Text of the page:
The coronavirus crisis is testing the limits of the health care system, the global economy and many facets of American business, media and culture. As this social upheaval filters into family life, it can be traumatic for older adults, children and people with mental-health issues.
Social isolation, the disruption of daily routines, stress over a job, or lack thereof: these can affect anyone. And indeed they have affected everyone.
To help during these times, UC San Francisco psychologist Elissa Epel, PhD, worked with colleagues across the UCSF Department of Psychiatry to create a webpage of mental-health resources. Rather than just listing resources or bullet points, it offers advice from deep experts in the range of mental health issues, from managing children with challenges, to managing more serious issues, now all at home.
The site is divided into six sections, some with a focus on family issues, like helping to support anxious children, and others focusing on a broad array of self-care for management of one’s own internal state during a pandemic, like mindfulness.
Matthew State, MD, chair of the Department of Psychiatry, organized his department’s efforts early. “I have been in touch with the leadership of psychiatry departments from across the U.S. and in several countries. We are all trying to help each other navigate and ameliorate the mental health burden on our health care force and universities. The hidden long-term toll of trauma exposure, without support or treatment, cannot be underestimated.”
Apps for Mental Health
Many wellness companies have responded to the crisis with free and reduced-fee access to their products. Yoga studios and cycling gyms stream classes on video for the house-bound. There’s also a whole constellation of apps for meditation, relaxation, anxiety and insomnia. Some of the digital health applications that were only available through employers are now accessible.
UCSF researchers have studied various digital health applications and thrilled they are now available. A new UC study, led by Aric Prather, PhD, found that a mindfulness app called Headspace “used daily for just 10 minutes, reduced stress in a meaningful way, and the benefits lasted for two months after stopping use.”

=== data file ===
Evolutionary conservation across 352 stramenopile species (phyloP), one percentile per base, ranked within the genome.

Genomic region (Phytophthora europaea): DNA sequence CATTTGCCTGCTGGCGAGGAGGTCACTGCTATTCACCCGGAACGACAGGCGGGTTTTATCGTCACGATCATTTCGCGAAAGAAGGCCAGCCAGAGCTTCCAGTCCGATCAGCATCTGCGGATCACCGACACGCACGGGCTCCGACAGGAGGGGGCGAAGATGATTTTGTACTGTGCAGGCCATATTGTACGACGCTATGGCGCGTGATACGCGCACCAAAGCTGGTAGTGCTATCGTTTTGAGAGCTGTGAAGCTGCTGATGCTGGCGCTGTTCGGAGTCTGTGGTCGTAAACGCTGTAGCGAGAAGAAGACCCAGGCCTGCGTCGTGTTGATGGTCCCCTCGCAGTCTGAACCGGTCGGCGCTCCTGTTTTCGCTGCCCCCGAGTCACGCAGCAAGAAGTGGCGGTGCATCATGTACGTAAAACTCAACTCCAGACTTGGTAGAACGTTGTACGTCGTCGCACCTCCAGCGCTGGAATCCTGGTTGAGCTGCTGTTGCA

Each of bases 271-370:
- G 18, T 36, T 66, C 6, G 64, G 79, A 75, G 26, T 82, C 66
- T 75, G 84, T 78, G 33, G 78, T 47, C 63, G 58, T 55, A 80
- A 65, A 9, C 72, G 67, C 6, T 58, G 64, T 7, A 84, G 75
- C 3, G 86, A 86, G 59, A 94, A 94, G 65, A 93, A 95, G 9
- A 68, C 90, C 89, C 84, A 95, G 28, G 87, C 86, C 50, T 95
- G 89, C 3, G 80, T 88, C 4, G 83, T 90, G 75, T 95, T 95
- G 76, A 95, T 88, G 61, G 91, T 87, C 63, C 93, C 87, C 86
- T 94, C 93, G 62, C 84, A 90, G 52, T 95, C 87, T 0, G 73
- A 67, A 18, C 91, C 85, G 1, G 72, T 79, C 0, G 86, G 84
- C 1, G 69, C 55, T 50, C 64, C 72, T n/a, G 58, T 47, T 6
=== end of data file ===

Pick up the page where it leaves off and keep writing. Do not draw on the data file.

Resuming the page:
Jennifer Felder, PhD, and colleagues found that Sleepio reduced insomnia and improved mood in pregnant women.
As people are practicing physical distancing, apps that can be used within the confines of our homes give us an instant infrastructure for well-being, daily pings and short audios, that we can rest upon, reminding us to pause, breathe fully, and become more grounded, letting our nervous system relax a bit. The alternative is not good, Epel said. Given the slow unfolding of this crisis, if we do not step up our self-care – to do these things within a day not just at the bookends – we will quickly become depleted, risking burnout and other mental health consequences.
Coping with Anxiety
Anxiety is an understandable reaction to the ways in which the COVID-19 pandemic has upended daily life, Epel said. While anxiety helps us as a society bond together and cope, we need to be able to manage it so as not to be overwhelmed.
Staying safe and healthy is a large part of anxiety management. That includes getting enough sleep, maintaining physical activity, washing hands, eating well, and creating a decent work-from-home space, Epel said.
Another important remedy for anxiety is social ties. Epel noted that what we call “social distancing” really means physical distancing. Social distancing does not mean social isolation. A social life mediated by phone calls, emails, or video chats remains essential for reducing stress and feelings of isolation. With that in mind, practice kindness to others, and yourself.
Research has shown that limiting media exposure is an essential part of coping strategy. “Overexposure to media is a serious problem to mental health,” Epel said. “Things are still changing quickly, but we can check the news once or twice a day and still be well informed. We need to stop the compulsive checking.”
For Epel, mindfulness is an important focus of the site because we already spend so much of our time toggling among tasks. “Mindful attention, with kindness, is one of our most important tools right now to stay sane, to quell churning anxiety, to keep us from time traveling to a worst case scenario.”
Epel views the pandemic as part of resilience training for us as a community. Mindfulness training leads to a deeper understanding of the uncertainty and fragility of life. “We cannot control external events, but we can learn to control our attention and down-regulate our stress responses,” she said.
During this pandemic, many people have tried mindfulness training for the first time. That may turn out to be especially helpful when we face our next challenge, one of the many possible disasters stemming from global warming, like wildfires.
In addition to apps, the site lists daily meditations and talks offering contemplative wisdom, from UCSF’s daily noon mindfulness meditation, led by Spiritual Care, to live daily meetings on the East Coast.
Resources for Mental-Health Issues
Stress can exacerbate existing mental-health issues, and the resources people normally turn to may be unavailable due to closures.
The stress of distancing and isolation in homes is leading to predict-able exacerbation of problems, such as more domestic violence, and more substance abuse.
It’s important for people to know where to go for help, says Andreea Seritan, MD, a geriatric psychiatrist and one of the site’s authors.